June 27, 2013

Raikot polo

Raikot polo

The result is that visitors run a greater risk of culture shock than gunfire”€”by local lights the perps of the Nanga Parbat massacre are in deep trouble, not so much for shedding innocent blood as violating the laws of hospitality. In a valley where the Talibs hold sway, you may risk stoning if you violate a dress code strict as the Saudis”€™, but heaven help the man who insults another’s guest. This was the first deliberate attack on tourists or climbers in the region’s history.

In a land of mountains twice the size of the Alps, the cultural shifts can seem as exaggerated as the topography”€”one valley away from the latest hot spot of the Islamic dark ages, all girls may go to school and women walk abroad proudly bareheaded.

So if you really want to strike a blow against what looks to be the most blatant effort to isolate a beautiful region since Sendero Luminoso set out to drive capitalist tourists out of the Andes, consider an end run around the Taliban”€”you don”€™t have to run the fundamentalist gauntlet to get to the hinterland of Nanga Parbat or K2.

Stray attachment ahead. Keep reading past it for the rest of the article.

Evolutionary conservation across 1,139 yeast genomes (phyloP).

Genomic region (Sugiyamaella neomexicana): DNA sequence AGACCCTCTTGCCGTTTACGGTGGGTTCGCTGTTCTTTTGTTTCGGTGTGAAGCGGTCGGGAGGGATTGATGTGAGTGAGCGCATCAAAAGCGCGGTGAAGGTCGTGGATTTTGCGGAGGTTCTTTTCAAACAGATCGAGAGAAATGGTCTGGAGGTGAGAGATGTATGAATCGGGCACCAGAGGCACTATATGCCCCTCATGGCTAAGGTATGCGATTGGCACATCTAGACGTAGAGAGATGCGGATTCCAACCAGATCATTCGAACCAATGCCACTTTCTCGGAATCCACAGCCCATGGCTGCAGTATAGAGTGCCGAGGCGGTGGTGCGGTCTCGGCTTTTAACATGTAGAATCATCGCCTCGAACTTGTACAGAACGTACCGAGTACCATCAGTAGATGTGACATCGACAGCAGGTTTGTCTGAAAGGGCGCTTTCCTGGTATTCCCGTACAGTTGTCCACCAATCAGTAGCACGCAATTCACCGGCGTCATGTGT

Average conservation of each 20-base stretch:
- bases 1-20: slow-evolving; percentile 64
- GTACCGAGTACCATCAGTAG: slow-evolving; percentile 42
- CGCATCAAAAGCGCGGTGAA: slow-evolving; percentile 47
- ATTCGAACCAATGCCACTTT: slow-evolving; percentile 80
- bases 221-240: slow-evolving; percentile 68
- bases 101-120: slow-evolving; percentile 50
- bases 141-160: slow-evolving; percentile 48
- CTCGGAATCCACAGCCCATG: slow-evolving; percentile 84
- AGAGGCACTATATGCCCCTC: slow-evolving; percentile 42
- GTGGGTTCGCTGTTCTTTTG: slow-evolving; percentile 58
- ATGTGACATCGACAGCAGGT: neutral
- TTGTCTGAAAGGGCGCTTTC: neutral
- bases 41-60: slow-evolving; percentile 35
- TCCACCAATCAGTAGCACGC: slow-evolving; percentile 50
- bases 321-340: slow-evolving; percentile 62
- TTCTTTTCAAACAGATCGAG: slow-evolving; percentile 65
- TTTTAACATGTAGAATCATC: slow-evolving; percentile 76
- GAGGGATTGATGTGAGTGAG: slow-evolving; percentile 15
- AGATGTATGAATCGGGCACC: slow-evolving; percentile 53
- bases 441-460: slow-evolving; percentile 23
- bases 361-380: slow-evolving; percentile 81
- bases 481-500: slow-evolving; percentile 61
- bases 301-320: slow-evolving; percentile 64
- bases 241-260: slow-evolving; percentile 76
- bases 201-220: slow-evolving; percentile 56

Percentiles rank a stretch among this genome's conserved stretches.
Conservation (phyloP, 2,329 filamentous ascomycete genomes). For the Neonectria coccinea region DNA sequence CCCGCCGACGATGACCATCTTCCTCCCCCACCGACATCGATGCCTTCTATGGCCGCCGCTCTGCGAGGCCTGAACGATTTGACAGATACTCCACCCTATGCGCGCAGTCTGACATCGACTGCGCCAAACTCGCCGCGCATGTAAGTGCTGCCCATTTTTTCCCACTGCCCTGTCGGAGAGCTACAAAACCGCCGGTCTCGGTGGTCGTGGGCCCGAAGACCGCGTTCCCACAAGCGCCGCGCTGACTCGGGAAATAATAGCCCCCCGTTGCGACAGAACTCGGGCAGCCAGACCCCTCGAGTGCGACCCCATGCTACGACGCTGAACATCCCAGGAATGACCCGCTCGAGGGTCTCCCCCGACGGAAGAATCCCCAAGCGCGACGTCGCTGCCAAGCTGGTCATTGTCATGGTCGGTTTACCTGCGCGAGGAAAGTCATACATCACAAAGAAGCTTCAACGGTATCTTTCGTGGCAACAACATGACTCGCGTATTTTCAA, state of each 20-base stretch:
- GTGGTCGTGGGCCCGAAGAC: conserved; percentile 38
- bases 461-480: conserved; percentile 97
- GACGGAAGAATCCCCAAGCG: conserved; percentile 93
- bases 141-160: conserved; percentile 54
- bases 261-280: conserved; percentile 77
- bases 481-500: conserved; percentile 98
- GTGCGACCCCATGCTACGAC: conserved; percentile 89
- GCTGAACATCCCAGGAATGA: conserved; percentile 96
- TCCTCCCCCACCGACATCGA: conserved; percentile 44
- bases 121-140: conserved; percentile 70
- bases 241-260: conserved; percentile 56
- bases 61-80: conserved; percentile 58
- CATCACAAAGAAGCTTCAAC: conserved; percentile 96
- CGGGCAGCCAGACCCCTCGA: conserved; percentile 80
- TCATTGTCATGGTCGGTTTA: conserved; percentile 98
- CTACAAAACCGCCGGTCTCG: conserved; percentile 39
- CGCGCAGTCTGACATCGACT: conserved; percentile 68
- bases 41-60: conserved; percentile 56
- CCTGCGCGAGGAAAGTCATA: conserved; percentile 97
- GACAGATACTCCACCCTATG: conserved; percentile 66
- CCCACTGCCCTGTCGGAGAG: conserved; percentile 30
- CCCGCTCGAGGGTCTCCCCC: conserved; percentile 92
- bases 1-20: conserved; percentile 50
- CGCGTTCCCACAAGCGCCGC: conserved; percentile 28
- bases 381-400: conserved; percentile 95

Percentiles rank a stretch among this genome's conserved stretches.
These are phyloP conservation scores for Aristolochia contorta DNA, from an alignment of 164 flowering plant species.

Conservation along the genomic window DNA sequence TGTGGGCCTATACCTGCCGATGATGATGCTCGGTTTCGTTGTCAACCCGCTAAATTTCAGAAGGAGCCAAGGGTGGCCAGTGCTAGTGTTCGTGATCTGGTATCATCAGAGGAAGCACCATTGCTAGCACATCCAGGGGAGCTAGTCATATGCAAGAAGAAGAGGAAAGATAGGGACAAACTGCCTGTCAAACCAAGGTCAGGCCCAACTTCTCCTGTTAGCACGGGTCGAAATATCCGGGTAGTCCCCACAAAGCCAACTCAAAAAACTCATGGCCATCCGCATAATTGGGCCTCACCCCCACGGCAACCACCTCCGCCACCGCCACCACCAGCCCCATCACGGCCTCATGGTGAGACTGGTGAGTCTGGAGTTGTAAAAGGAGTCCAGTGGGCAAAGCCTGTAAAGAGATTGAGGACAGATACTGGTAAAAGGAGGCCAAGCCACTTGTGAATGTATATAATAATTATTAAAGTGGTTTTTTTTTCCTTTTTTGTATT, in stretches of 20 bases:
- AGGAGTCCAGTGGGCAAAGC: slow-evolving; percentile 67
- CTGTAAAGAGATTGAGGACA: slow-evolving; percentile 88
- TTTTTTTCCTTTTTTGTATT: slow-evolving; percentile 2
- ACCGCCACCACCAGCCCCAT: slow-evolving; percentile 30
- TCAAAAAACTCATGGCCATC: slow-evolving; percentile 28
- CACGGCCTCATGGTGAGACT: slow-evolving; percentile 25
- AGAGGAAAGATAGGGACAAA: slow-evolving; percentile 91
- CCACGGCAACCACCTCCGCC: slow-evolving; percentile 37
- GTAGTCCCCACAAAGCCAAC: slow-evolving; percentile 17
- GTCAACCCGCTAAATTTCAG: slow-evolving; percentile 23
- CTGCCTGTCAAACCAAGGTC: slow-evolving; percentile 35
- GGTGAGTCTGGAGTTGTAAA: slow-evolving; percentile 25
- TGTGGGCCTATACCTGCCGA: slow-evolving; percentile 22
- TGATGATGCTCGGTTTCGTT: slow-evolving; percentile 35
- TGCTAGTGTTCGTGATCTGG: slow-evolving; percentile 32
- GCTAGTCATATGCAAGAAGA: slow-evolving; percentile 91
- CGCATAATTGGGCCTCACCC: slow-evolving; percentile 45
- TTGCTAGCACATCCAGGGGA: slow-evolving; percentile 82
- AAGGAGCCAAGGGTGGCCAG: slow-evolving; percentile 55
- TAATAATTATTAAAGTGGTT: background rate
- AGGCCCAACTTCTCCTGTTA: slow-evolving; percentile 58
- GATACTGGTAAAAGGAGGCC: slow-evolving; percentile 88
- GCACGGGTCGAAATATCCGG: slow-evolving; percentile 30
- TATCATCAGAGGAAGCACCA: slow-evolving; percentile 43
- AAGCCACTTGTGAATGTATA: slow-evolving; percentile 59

Instead of rough-riding it up the Karakoram Highway from Islamabad, with the lawless Northwest Frontier on one flank and a roaring river on the other, just skip the -stans entirely and do a Marco Polo.

Forget Karachi”€”the object is to get to the top of the world, not the bottom of the Punjab. Mountain weather permitting, you can fly up the Indus Valley from Islamabad or Peshawar to land in Gilgit or Skardu, but a far more intriguing option is to hop a plane to China’s far west instead. After a few days there, acclimating along the jade strewn rivers of Khotan, or the turquoise Karakul lakes on the north side of the great range, head up the old Silk Road to run the Karakoram Highway by jeep from north to south. The pass is a bit of a wheeze at 15,000 feet, but the only folks with guns up there are hunting ibex.

Once you”€™re over the top, it’s downhill to where the Mir presides over the astoundingly beautiful Hunza Valley. It’s an Ismaili enclave a hundred klicks north and a world away from Pakistan’s present woes, a sort of Islamic Liechtenstein where, in glorious defiance of the Taliban, you can sit down in a hotel with a wine list to toast the ten brave and sporting souls who, instead of taking a strenuous package tour of the top of Everest, died gearing up for a mountain whose fatal attraction is that it has killed a climber for every four to stand on its summit. Anybody for heli-skiing?



Sign Up to Receive Our Latest Updates!